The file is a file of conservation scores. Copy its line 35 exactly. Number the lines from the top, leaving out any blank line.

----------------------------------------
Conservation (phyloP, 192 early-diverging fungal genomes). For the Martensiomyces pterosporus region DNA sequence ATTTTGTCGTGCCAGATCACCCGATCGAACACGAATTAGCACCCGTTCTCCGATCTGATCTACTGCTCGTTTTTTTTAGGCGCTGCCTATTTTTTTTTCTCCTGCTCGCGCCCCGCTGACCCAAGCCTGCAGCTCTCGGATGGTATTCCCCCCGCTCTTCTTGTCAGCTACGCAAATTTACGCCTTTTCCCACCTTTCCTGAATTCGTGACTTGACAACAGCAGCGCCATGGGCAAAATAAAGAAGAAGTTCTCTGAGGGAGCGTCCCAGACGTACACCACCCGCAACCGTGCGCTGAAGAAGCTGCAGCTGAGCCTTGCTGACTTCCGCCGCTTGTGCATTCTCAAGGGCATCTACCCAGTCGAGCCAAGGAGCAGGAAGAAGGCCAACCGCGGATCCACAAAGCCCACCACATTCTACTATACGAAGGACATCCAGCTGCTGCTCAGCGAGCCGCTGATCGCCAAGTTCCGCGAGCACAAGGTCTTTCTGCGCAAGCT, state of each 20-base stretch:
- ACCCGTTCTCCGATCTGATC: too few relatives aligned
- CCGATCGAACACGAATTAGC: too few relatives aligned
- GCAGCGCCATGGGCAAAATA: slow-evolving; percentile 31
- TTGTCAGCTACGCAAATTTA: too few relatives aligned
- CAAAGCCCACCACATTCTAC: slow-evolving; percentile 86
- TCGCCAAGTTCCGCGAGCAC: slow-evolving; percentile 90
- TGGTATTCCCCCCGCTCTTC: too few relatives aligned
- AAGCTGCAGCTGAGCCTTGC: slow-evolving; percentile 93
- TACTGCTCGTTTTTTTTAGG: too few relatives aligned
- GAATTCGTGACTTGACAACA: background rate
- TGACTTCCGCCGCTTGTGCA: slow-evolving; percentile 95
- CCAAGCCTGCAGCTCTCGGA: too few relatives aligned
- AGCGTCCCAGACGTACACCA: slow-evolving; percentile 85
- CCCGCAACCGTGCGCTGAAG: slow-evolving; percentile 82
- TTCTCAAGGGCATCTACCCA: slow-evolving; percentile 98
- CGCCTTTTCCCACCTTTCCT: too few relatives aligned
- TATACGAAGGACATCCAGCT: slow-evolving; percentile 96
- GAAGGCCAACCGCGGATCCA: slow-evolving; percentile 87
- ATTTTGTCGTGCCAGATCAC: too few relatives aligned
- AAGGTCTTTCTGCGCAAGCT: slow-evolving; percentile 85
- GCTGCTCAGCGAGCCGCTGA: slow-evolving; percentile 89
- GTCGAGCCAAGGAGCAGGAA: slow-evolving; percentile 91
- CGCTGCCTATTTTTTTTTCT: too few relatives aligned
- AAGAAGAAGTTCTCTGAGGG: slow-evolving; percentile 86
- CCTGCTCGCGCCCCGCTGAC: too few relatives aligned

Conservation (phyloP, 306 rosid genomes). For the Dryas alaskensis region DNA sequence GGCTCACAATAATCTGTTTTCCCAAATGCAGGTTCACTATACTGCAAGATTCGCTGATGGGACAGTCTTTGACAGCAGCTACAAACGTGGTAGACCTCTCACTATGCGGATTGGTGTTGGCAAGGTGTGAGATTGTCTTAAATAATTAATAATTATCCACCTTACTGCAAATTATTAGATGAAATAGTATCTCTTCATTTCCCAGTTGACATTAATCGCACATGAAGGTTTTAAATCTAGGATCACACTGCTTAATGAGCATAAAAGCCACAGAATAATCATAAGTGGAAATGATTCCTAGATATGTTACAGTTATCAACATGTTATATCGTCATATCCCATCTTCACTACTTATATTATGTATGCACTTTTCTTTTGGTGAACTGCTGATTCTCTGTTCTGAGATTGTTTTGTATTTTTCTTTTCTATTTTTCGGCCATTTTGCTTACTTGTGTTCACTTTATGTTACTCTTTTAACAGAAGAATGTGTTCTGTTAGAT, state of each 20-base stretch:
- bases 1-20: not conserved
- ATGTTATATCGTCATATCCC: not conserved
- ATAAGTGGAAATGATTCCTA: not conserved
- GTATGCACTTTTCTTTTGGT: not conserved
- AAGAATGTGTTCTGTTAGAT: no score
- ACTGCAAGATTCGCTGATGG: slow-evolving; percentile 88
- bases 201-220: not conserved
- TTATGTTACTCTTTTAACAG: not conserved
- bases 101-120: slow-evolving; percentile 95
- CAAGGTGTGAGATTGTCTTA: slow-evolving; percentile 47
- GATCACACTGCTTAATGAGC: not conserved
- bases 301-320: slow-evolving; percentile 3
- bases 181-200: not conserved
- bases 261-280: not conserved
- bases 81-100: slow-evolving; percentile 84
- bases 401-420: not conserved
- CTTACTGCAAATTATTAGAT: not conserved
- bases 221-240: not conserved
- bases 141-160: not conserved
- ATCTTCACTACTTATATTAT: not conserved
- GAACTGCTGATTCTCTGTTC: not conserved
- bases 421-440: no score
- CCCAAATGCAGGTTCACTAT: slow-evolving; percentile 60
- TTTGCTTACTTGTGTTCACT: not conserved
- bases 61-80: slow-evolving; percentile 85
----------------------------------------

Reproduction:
- TTATGTTACTCTTTTAACAG: not conserved